Meaning and context in the gestural communication of wild bilia (bonobo: Pan paniscus)
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Studying the communication of our closest living relatives, the great apes, can inform our understanding of language evolution. Great ape gestural communication has been well-documented in captivity, but less so in the wild, with the exception of the chimpanzee. My research on the gestural communication of wild bonobos (at Wamba, Democratic Republic of the Congo) aims to fill one of the gaps in our knowledge. In my thesis, I first describe the gestural repertoire of wild bonobos –the physical form of the gestures that they use. The Wamba communities of wild bonobos use 68 gesture types. I then look at the meaning of gestures by analysing the Apparently Satisfactory Outcome (ASO) that they achieve. Of the gesture types that are suitable for analysis, about half have only one ASO, while the other half achieve multiple ASOs. Where these meanings are ambiguous, with one gesture type achieving multiple ASOs, I look at potential modifiers: syntax-like sequence ordering, and behavioural and interpersonal context. There is no effect of sequence order on the meaning of gestures; rather, the behavioural and interpersonal context explains the apparent ambiguity. Gesture types mean different things in different contexts. Finally, I take my findings and compare them to data from wild chimpanzees at Budongo, Uganda. The gestural repertoire (the physical form of the gestures) overlaps by 88-96%, and many ASOs are achieved by the same gesture types. However, the distribution of gesture types for each ASO is different between species, possibly as a result of different contexts arising from differences in social behaviour.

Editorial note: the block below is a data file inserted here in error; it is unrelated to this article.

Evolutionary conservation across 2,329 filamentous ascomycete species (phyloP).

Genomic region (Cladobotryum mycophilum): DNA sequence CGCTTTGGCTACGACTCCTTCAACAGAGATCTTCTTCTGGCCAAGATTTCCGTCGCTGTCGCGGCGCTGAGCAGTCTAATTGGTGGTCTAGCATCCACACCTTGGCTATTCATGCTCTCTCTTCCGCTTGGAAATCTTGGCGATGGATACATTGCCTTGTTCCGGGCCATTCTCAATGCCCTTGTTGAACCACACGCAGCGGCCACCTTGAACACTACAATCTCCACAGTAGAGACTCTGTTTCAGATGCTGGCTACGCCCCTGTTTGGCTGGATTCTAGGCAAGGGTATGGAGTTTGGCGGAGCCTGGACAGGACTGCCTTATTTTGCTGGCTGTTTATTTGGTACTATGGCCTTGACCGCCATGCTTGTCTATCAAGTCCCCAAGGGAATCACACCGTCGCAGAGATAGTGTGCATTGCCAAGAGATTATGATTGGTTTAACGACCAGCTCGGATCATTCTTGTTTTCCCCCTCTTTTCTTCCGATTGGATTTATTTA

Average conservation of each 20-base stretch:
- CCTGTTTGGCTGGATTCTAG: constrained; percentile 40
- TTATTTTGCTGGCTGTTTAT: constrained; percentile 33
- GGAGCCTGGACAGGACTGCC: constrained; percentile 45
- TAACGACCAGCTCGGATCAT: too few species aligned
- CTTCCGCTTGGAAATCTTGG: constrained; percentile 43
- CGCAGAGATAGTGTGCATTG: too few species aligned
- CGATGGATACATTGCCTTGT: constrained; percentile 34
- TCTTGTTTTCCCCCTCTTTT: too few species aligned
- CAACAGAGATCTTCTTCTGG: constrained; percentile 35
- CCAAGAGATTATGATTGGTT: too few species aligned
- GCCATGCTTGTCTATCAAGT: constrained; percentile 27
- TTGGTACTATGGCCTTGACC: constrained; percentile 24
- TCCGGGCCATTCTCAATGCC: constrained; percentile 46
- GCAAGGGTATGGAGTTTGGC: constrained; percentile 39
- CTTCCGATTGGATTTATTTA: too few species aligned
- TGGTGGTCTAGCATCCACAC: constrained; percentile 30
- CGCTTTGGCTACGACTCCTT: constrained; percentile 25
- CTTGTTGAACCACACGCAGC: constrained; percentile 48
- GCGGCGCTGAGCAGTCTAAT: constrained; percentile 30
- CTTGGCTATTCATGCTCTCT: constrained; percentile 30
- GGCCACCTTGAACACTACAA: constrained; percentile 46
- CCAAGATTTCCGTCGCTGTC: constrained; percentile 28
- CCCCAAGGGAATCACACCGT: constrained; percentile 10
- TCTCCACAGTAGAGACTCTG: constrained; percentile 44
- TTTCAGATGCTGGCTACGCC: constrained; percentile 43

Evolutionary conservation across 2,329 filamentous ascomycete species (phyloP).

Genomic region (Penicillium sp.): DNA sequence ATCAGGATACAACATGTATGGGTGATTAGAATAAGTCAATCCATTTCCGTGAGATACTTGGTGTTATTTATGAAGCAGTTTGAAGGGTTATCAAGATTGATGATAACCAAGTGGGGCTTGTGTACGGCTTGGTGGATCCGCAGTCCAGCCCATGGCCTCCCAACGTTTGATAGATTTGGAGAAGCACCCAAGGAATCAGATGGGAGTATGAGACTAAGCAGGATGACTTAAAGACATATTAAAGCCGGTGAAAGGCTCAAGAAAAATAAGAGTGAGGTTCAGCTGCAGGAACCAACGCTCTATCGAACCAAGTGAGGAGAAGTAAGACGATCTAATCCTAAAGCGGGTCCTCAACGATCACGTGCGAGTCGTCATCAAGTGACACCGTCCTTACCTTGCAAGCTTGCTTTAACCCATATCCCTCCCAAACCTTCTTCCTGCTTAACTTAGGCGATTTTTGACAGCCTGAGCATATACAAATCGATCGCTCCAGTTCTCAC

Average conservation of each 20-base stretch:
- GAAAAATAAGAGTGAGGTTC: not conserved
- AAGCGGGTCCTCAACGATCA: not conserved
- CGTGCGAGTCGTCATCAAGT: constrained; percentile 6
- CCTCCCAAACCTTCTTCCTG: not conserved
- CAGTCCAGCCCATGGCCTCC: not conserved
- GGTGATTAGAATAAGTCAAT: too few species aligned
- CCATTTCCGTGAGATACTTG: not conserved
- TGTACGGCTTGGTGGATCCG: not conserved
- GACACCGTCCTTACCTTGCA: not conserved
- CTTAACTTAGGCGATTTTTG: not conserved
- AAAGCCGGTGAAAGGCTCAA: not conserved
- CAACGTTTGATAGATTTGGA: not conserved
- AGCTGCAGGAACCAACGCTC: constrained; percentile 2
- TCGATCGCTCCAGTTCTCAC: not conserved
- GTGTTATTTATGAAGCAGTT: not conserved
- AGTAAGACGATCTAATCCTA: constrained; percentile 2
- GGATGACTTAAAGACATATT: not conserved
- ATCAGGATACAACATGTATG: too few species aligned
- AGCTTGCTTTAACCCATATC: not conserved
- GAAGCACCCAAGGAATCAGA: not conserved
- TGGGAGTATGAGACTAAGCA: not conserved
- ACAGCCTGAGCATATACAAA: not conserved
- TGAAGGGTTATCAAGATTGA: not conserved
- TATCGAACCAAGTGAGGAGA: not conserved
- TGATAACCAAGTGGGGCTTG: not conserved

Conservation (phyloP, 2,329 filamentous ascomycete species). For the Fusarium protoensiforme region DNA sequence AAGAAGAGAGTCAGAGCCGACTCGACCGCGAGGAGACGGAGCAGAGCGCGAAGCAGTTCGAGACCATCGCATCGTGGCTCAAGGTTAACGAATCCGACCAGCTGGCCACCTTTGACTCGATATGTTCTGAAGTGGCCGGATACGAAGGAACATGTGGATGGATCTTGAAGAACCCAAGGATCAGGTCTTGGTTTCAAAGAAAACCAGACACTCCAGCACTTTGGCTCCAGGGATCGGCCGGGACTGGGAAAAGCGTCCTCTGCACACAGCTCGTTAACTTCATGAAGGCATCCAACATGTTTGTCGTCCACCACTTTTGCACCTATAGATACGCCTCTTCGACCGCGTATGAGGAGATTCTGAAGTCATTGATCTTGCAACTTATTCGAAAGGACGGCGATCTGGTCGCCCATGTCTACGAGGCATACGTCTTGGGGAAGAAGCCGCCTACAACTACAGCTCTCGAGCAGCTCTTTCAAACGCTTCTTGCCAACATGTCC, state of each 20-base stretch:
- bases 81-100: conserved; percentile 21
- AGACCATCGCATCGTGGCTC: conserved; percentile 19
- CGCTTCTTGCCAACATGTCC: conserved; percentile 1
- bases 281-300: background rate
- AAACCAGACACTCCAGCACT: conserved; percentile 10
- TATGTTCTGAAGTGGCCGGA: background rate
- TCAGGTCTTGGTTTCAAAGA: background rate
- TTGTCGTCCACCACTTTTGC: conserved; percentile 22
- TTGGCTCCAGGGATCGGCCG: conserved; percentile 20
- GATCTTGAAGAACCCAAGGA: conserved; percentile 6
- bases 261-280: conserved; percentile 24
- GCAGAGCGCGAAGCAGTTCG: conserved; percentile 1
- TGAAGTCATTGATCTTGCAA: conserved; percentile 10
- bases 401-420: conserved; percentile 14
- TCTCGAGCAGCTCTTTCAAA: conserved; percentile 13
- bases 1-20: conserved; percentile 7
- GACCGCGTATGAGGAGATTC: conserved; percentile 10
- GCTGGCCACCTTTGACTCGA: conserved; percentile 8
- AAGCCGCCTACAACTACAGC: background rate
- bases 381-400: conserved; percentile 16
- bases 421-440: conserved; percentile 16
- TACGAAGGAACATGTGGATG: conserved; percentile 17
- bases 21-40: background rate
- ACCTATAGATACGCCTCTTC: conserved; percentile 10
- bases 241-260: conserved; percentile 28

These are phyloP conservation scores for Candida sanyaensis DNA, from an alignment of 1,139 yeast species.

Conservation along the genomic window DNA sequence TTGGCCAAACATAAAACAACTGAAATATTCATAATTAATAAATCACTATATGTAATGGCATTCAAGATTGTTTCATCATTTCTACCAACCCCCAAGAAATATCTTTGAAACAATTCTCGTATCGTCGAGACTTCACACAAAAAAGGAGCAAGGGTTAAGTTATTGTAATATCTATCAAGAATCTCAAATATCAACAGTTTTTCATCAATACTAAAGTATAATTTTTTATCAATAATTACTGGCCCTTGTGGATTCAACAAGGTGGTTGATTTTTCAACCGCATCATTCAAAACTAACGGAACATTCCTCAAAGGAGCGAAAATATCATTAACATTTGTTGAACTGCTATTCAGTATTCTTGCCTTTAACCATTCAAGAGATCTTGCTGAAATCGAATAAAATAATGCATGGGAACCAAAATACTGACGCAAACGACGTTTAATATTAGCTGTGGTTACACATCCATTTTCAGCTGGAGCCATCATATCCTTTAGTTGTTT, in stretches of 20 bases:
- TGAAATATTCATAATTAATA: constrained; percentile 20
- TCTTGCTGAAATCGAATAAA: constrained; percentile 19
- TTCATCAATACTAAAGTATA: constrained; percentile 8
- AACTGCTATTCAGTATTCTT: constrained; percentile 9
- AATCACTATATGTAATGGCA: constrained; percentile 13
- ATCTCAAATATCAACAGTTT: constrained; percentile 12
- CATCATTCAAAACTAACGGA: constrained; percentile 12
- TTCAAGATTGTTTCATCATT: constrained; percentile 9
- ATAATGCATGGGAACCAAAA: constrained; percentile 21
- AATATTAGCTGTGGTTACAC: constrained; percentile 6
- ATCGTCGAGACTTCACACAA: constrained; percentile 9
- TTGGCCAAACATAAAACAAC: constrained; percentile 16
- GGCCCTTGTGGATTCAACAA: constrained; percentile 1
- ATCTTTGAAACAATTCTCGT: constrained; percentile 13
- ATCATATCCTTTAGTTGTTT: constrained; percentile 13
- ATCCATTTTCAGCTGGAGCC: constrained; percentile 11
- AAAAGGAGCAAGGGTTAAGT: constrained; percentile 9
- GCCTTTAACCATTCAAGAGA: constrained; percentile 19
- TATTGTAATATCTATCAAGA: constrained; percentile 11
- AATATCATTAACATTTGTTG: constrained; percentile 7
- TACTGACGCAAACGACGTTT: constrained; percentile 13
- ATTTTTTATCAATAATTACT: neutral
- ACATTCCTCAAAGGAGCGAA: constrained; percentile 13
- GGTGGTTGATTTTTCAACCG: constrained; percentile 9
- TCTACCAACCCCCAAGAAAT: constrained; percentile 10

Thesis, PhD Doctor of Philosophy
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